Rethinking bilingualism : a sociolinguistic analysis of language planning and education legislation in Greenland

Thesis by Ivalu Søvndahl Pedersen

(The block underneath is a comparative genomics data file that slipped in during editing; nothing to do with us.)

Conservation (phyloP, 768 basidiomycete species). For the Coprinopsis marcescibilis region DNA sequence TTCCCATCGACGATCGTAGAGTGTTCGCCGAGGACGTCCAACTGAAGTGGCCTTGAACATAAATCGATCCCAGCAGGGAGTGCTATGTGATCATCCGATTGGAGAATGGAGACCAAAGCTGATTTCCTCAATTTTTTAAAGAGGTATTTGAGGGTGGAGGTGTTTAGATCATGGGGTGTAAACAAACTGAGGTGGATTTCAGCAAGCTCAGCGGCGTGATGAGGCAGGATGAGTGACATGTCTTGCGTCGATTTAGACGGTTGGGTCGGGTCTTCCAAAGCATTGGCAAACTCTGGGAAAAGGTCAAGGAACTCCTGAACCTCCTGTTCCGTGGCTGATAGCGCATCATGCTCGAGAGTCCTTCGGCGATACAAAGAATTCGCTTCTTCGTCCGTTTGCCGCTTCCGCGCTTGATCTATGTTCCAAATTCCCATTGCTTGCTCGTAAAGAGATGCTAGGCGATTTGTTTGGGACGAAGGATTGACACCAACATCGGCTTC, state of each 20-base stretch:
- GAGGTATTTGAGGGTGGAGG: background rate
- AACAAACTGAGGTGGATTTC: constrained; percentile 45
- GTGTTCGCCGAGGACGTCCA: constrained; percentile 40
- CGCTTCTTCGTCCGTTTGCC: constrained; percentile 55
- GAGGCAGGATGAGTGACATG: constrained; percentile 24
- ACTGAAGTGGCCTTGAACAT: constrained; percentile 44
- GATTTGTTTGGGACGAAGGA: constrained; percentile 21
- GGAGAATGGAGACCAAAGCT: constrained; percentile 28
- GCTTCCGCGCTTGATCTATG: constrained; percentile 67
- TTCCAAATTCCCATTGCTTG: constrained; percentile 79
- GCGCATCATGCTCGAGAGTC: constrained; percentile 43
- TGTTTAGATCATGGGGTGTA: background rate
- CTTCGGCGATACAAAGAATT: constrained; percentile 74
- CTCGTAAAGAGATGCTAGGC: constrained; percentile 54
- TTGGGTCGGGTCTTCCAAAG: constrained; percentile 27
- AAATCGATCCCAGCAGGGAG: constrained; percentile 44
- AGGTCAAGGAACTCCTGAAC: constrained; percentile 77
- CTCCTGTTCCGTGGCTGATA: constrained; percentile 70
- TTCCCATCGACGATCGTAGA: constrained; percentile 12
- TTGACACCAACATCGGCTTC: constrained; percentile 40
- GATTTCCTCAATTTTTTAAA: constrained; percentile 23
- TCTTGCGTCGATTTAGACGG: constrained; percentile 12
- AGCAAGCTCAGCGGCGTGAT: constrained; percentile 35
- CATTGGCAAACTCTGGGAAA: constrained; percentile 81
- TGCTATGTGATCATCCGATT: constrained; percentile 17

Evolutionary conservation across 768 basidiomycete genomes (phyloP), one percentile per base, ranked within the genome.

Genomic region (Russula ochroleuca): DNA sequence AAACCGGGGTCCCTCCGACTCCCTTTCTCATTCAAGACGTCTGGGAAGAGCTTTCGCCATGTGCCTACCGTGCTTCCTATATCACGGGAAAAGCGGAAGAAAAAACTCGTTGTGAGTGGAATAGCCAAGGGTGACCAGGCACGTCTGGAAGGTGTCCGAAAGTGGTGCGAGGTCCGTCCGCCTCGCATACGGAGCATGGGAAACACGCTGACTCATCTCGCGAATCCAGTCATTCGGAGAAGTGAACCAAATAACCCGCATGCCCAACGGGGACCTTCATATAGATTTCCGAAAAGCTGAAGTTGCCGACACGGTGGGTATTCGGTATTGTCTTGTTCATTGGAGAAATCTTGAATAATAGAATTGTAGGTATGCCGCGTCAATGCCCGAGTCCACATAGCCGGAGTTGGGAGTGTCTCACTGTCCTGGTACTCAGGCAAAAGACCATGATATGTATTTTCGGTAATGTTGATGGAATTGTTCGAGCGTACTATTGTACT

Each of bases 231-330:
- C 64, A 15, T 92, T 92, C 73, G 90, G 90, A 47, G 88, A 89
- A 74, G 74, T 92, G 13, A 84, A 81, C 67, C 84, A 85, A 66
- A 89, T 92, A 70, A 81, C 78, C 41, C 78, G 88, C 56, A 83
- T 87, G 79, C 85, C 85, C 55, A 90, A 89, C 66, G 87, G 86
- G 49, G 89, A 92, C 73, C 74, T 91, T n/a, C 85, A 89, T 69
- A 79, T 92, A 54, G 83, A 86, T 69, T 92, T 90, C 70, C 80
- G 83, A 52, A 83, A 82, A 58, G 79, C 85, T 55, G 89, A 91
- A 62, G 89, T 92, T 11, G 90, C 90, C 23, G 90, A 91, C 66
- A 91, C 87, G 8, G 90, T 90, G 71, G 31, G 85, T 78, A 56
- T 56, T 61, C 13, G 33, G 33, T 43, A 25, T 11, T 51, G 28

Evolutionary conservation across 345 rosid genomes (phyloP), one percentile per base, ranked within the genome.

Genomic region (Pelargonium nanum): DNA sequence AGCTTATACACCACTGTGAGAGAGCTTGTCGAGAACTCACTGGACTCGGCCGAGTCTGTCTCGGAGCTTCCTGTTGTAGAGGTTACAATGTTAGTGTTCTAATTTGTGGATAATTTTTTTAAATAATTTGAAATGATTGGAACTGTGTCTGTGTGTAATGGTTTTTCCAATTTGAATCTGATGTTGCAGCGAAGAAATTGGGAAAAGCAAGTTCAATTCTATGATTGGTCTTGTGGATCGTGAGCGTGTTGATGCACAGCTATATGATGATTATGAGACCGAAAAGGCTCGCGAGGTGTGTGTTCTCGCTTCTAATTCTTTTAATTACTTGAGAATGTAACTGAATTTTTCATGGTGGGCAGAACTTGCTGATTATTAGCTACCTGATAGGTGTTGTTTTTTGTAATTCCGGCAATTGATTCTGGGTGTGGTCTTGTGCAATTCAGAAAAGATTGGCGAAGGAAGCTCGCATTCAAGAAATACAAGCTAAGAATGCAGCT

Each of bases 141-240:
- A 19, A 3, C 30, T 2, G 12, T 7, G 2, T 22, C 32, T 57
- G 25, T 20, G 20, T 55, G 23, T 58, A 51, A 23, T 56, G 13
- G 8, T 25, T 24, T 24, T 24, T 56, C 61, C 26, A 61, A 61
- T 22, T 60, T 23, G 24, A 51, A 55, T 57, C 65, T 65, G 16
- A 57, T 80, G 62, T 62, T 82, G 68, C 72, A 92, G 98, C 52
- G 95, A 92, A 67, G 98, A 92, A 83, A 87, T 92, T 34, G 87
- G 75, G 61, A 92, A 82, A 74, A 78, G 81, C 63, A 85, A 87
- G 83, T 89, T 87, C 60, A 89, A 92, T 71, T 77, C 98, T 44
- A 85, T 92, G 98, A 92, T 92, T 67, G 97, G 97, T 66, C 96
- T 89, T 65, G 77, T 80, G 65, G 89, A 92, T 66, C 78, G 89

Many indigenous peoples’ languages in the world are endangered. But the special case in Greenland is the fact that Greenlandic is not an endangered language, even though less than 56,000 people speak Greenlandic. In fact, Greenlandic is spreading in Greenlandic society. The challenge in Greenland is rather how to educate Greenlanders to become functionally bilingual in Greenlandic and Danish, considering the vast varieties of bilingual skills that exist. Greenland has been a Danish colony since 1721 but achieved Home Rule in 1979 and an increased form of self-determination called ‘Self Rule’ in 2009. With the introduction of Self Rule the Greenlandic language has raised its status and become the official language in Greenland. Greenland is dependent on the annual block grant that it receives from the Danish state. In order for the country to create a self-sustaining economy, Greenland needs to invest in education. Today it is crucial for young Greenlanders wanting a further education to learn Danish, because Greenland lacks educational material and books in Greenlandic. But the amount of people who receive a further education is limited due to lack of Danish skills. The amount of people who will go on to receive further education in the future is crucial in the process of increased self-determination. Analysing official documents at macro level, i.e. at government level, this Master’s thesis studies the sociolinguistic paradoxes within the contemporary official language policy and planning situation in Greenland, concentrating primarily on language education policy in Greenlandic state schools. Factors affecting language policy in Greenland are those of: history, decolonisation, language emancipation, self-determination, nationalism, ideology and power. This Master’s thesis argues that one of the critical issues in official Greenlandic language policy is the absence of a clear definition of the status and role of the Danish language in Greenlandic society, which needs to be clarified more professionally at legislative, political and pedagogical levels. The second critical issue is the approach to an effective bilingual education system where pupils become functionally bilingual. Additionally there is a the lack of defining terms such as mother tongue, second language, foreign language, bilingualism and multilingualism in depth in a Greenlandic context; terms which ought to be used in a more adequate and conscious manner by policymakers and pedagogical leaders.

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